F1 Chasing the Dream
November 14th, 2007 5 comments link to (permalink) posted by david
I’m not interested in sports and in particular motor racing. But something wonderful is happening in the heroic combination of McLaren and Lewis Hamilton.
Nascar is a sport who single tactic seems to be ‘turn left’. Formula 1 allows you to turn right as well. But despite the similarity of the two sports, including, massive sponsorship by semi criminal organizations like cigarette firms and garnishings of spandex-clad, pneumatic, hyper-attractive women, they could not be more different.
Like the difference between Vegas and Monte Carlo, Nascar is Trailer Trash while Formula 1 is Euro Trash. The chairman of F1 is the son of the head of the British Fascist party, Oswald Moseley, and the early drivers were wealthy aristocrats who had nothing better to do than invent spectacular ways to kill themselves at high speed.
Within this mix of nasty sponsors and elitist society, is the perfect modern-day fairy tale, like a pauper winning a jousting contest on great horse. The McLaren team provided the great horse and Lewis Hamilton is its rider.
McLaren are not like any other provider of horse power. Their headquarters is a gleaming white, Norman Foster designed, high-tech clean space that is more futuristic than a NASA assembly room and their pit team are testing cooling suits developed by the European Space Agency and designed by Karada for Hugo Boss. Lewis is not like any other racing driver, in fact the closest person that comes to mind is Tiger Woods. Hamilton is the grandson of Grenadan immigrants, and called Lewis after Carl Lewis. He won a black belt in Karate when he was twelve, and won the British Go Karting Championship at age 10. The 10 year old approached McLaren F1 team boss Ron Dennis and told him, “Hi. I’m Lewis Hamilton. I won the British Championship and one day I want to be racing your cars.” This year he very very nearly won the World Formula One Racing Championship in his debut season at the age of 22.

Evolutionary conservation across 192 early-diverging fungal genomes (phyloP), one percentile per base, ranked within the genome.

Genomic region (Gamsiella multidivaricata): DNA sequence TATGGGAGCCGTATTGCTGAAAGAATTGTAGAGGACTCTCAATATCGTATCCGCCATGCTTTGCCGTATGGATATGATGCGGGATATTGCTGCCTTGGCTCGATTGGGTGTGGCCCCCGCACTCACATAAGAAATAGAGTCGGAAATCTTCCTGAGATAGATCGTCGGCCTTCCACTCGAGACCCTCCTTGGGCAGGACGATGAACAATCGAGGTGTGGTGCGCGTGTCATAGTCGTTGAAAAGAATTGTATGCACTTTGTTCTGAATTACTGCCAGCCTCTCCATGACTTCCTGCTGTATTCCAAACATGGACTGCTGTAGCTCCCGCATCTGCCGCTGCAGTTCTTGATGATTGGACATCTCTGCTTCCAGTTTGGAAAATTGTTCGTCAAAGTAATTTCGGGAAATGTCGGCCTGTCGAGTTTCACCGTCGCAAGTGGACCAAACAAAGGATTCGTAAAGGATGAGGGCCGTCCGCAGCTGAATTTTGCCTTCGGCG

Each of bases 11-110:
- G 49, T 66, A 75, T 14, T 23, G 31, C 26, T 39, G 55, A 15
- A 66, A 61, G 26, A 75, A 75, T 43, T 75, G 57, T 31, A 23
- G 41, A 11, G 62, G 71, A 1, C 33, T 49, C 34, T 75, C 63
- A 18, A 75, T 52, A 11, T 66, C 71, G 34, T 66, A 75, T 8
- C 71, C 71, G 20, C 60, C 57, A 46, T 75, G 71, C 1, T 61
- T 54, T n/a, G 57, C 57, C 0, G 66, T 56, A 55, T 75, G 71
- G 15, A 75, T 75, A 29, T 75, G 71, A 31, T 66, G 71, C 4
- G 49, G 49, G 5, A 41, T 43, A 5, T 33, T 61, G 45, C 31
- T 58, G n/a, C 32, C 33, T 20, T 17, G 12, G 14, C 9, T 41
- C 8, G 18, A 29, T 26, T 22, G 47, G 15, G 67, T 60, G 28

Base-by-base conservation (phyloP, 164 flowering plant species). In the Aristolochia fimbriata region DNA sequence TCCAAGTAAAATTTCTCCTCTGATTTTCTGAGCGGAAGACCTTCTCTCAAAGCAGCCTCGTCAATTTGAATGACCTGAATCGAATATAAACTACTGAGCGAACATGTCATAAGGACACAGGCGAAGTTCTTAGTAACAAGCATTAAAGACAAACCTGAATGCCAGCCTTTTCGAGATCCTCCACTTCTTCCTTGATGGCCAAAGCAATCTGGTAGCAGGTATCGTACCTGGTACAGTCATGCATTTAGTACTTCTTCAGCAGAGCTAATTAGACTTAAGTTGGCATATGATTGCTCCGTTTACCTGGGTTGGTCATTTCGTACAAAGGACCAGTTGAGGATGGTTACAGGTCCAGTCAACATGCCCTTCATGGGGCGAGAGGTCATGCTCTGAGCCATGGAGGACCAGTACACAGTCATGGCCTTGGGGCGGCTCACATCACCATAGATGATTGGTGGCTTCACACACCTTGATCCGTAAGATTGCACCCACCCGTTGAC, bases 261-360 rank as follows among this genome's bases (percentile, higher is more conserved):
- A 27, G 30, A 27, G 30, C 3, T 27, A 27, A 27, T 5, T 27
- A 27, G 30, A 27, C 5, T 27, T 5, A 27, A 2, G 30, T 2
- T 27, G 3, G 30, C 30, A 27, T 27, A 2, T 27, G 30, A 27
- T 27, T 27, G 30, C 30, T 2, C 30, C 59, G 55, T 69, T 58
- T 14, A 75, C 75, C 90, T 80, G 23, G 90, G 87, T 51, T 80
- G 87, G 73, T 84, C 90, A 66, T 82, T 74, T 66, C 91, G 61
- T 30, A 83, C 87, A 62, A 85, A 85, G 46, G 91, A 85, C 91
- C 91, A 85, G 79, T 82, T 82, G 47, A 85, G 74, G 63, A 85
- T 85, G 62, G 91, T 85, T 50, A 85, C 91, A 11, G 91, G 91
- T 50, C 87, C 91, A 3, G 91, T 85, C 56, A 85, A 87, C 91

Thats what makes this rather ordinary sports program extraordinary.
47 min 51 sec Nov 7, 2007